Feature: Tooth Decay and Root Canal Treatment

Dr Johnathan Wee, Clinical Director at Advent Endodontics Inc., talks about the causes of tooth decay and looks at some of the treatment options…

Modern diets have been blamed for causing tooth decay, besides poor dental care. But when tooth decay happens, tooth extraction is not necessarily the only way out. Food, host factors, time and bacteria are the four factors that determine the process of tooth decay. Whilst a softer, sweeter and stickier diet can lead to more caries (decay) or being prone to such an ailment, the ability of the patient to clean (or reduce the bacteria count) in a regular and expedient manner (time) can help negate the ill effects of this so called “modern diet”. Genetics (host factors) and regular effective maintenance by the patients are still important factors in suppressing tooth decay.

Just as you would not expect a surgeon to chop your leg off if it’s broken, but instead fix the fracture to facilitate healing, you should also not be too keen to extract a tooth just because it gives you a toothache. Extraction is the end game. The removal of a tooth (especially in adult teeth) is permanent loss of an important part and functional component of your body. Contrary to popular belief, it is far easier and less costly to keep and maintain your own natural dentition than extracting it (with or without teeth replacements).

Keeping and maintaining your own tissues and structure is always the treatment of choice.

Root canal treatment is one of the more technically challenging aspects of dentistry because it deals with very small spaces in a hostile bacterial environment. The benefits of a successful endodontic treatment, however, are immensely satisfying for the patient. The delivery of root canal treatment is part of the field of dentistry called endodontics which encompasses the science, art and management of the health and disease of the living pulpal tissues inside the tooth and root. Root canal treatment forms but a subset of the entire scope of endodontic therapy.

Whilst the subject of endodontics is taught in all modern dental schools, pre doctoral dental schools focus predominantly on rendering non-complex root canal treatment and pain relief.

Endodontists or dental specialists who have spent additional years in an accredited institution for this speciality, and have the necessary experience and skill sets, can render endodontic treatment in its entire scope. On the average, a typical endodontist manages about 25 teeth for root canal treatment every week, whilst a general dentist sees about two cases a week.

A salvaged tooth whose root canal system has been successfully treated and has a proper crown placed, can give a lifetime of service to the patient. Compared to an implant supported crown, the natural tactile sensation of having your own teeth remains, and you negate the need for surgery and all its associated post-operative discomfort.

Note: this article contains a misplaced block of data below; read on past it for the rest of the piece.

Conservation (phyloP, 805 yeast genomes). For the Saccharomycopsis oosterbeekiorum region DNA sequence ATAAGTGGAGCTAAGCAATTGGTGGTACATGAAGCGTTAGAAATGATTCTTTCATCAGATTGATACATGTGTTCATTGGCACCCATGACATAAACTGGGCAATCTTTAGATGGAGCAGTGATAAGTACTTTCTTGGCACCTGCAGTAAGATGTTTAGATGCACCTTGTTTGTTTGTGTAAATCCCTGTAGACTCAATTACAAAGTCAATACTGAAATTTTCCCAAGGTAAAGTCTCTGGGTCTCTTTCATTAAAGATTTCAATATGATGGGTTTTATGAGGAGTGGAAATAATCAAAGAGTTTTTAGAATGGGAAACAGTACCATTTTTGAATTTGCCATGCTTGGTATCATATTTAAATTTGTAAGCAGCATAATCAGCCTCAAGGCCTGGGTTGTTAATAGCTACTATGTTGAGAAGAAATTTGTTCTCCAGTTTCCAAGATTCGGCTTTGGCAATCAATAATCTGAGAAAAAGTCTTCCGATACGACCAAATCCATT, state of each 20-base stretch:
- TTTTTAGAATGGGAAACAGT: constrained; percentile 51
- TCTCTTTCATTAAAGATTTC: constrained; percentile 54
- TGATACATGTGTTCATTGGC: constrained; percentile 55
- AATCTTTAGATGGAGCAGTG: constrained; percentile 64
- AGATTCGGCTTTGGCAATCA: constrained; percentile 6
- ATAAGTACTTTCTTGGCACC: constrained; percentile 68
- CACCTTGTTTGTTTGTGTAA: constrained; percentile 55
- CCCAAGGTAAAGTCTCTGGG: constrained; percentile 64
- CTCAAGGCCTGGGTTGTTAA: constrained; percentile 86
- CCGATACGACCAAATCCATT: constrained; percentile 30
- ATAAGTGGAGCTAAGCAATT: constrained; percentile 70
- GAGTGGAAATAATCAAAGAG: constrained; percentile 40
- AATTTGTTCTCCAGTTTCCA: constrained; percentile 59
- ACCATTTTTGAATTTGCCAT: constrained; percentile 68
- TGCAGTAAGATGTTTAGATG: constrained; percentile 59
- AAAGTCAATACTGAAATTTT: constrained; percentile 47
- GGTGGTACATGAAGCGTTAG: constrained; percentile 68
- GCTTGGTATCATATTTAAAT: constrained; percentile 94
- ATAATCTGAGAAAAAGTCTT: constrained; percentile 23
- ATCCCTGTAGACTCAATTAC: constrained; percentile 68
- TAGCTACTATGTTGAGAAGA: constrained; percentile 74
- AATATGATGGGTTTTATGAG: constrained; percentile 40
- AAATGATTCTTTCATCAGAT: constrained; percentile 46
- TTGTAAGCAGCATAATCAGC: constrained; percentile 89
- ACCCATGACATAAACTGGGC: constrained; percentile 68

The same factors that make patients poor candidates for surgery due to impaired healing or other medical reasons (e.g. uncontrolled diabetes, bleeding factors, long term use of drugs that alter bone healing) also make them poor candidates for implant surgery.

Experienced endodontists can even complete root canal treatment for some teeth in a single visit of about an hour or so (for the noncomplex cases), compared to months (not weeks) that will lapse before an implant supported crown can be completed from start to full function.

Sadly, many patients are erroneously told that dental implants have higher success rates than root canal treated teeth. There is a multitude of evidence based published articles in peer appraised journals (and growing) that state clearly that both success rates of both treatment types are similar. If anything, the patient undergo root canal treatment do not have to bear with surgery related post-operative pain. Our patients’ choice in deciding on root canal treatment or extraction and implants, should be based on other factors besides success rates.

Endodontic treatment is suitable for all stages of decay, and pretty much for almost any patient with any medical history. It is only delivered as definitive treatment (but rather for pain relief), if the tooth can no longer be salvaged structurally due to extensive decay or fractures.

A root canal treated tooth is still your own natural tooth. It is as susceptible to decay as all your other natural teeth. A good coronal reinforced structure (e.g. a crown), adequate hygiene and maintenance will be important in its sustenance and function.

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290 Orchard Road #11-10 Paragon

Tel: 6100 3636